Do marking reliability studies have validity?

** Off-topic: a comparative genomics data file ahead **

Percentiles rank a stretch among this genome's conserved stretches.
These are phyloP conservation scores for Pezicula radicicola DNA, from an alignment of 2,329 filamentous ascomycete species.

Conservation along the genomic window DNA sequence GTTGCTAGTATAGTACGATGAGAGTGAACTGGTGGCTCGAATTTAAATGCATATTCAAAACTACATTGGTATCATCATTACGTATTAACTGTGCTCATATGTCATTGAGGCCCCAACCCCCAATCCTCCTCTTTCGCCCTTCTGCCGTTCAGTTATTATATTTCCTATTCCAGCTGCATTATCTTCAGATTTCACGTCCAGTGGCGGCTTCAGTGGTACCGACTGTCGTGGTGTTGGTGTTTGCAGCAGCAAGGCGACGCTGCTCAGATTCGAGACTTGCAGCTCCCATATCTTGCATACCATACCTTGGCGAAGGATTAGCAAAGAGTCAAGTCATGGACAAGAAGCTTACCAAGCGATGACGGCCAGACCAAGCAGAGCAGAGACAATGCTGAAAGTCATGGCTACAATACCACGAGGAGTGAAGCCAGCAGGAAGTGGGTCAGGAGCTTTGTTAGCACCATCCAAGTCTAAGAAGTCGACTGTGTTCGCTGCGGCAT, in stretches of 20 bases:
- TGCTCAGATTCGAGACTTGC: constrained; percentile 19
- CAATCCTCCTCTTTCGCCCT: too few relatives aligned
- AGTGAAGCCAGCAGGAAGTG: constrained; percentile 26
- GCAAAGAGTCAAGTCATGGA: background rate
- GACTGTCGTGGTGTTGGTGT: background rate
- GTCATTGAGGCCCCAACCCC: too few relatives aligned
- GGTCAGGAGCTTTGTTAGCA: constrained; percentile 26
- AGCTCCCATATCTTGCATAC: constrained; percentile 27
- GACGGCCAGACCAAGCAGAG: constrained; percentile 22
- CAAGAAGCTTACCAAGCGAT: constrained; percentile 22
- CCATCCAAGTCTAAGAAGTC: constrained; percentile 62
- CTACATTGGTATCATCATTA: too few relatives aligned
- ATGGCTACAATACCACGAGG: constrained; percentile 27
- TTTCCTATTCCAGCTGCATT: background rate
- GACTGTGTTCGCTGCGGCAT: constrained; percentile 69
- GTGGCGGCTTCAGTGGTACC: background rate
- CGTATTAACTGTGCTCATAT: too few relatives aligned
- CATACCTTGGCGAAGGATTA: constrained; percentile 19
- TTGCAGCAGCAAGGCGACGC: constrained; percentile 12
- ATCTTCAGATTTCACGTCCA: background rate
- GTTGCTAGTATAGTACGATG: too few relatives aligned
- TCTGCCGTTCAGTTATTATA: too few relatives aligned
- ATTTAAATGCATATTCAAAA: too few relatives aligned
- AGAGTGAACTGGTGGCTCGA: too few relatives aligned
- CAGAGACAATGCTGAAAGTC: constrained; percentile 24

Marking reliability studies are essential to ensure that examiners' marking of high stakes public assessments is appropriate, consistent and fair to candidates. The importance of such studies is confirmed by an extensive marking reliability literature which spans the early twentieth century to the present day, and covers many different forms of examination papers. There are many challenges in designing a marking reliability study, and perhaps the most significant of these is deciding whether to undertake research in a live or non-live examination context. While a live context has the greatest external validity, it is not always feasible or fair to candidates or examiners. Alternatively, using a non-live context allows for greater control of the research environment but brings into question the validity of the outcomes. For example, if participants are aware that the examination scripts have no bearing on candidates' real examination results, will they mark the research scripts with the same diligence as live scripts' This paper overviews the outcomes of a questionnaire distributed to 89 examiners who took part in a controlled, experimental marking reliability study. The questionnaire was designed to compare the degree of conscientiousness applied during the experimental study and under normal live marking conditions. In doing so, the questionnaire aimed to gauge the representativeness and naturalness of participants' behaviours and thus contribute to assessing the ecological validity of the primary (marking reliability) study. It is found that a small proportion of participants acknowledged that they responded differently during the study. It is suggested that these differences could represent a threat to the validity of the study. It is concluded, however, that this is an inevitable drawback of controlled, non-live research, and that this is counter-balanced by the important insights into the reliability of examiners' marking that such studies give us.

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